Across Cook County, people are uniting to care for seniors and delivering groceries and medical supplies to friends and neighbors. This public health crisis has impacted all of us.
The people who are detained in the Cook County Jail and the Cook County Juvenile Temporary Detention Center are not exempt from this impact either, and we must do what we can to protect this vulnerable population just like we have united to protect our elders and those with preexisting conditions.
Regardless of the current public health pandemic, many of the people currently detained will all be released from jail due to their pretrial status or short sentences. The only question is when: before or after they are infected with COVID-19? There are still 150 children at the JTDC awaiting trial and they all need to have access to consideration for release. Doing so is in the best interest of the whole of Cook County—every person we can spare from infection and hospitalization at this time helps our collective health system and thus the entire community.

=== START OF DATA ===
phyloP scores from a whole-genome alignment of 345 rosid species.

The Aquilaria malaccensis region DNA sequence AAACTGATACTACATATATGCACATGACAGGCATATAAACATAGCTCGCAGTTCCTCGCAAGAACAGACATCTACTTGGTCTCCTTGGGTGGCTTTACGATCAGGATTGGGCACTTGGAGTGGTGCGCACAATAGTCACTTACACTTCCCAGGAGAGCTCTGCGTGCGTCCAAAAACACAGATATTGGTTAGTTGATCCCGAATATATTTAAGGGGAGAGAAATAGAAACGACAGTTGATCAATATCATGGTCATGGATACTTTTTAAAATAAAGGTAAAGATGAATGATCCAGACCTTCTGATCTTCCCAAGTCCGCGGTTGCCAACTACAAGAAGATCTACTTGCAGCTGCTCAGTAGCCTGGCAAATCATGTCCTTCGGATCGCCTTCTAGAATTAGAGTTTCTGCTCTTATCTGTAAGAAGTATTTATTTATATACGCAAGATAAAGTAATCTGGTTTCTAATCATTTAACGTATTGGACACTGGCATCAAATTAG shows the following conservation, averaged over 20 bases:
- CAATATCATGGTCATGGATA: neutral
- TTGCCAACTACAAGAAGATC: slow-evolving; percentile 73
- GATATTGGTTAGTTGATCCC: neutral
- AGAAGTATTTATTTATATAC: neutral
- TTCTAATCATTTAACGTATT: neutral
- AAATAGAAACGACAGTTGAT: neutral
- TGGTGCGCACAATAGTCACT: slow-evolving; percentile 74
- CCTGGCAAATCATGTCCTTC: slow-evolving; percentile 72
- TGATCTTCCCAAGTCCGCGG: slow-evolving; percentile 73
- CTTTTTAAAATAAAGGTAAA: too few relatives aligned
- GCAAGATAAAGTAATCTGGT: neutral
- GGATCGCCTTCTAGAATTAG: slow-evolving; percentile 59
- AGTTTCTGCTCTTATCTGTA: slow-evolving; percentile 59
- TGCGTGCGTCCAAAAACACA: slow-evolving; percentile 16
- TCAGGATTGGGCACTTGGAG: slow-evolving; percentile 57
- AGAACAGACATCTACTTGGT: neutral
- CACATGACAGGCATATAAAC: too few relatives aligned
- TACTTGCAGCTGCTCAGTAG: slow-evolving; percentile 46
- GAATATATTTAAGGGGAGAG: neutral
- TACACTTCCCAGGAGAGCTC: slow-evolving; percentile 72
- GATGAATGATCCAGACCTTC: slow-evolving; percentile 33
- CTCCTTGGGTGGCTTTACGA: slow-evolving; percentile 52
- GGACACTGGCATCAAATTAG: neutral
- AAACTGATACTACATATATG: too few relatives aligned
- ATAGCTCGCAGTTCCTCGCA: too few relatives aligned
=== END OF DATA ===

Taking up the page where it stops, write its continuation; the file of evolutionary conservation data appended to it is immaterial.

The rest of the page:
I applaud Public Defender Amy Campanelli for her leadership in motioning the court to expedite the release of categories of pre-trial defendants who do not present a public safety risk and who themselves are at higher risk of being infected by COVID-19. The jails are not equipped to adhere to CDC recommendations that mitigate the spread of the virus. In many cases, detainees are having meals in close proximity, using the same facilities to shower without deep cleaning between use, and not provided with soap or the ability to wash their hands as frequently as needed to contain the virus.
All of the criminal justice stakeholders agree that those who pose a serious risk to public safety must remain detained and denied bond. But we must release those people who will be released soon anyway and avoid the threat this poses to detainees, correctional officers, attorneys, healthcare workers and other staff in the jail, and ultimately to every family in Cook County.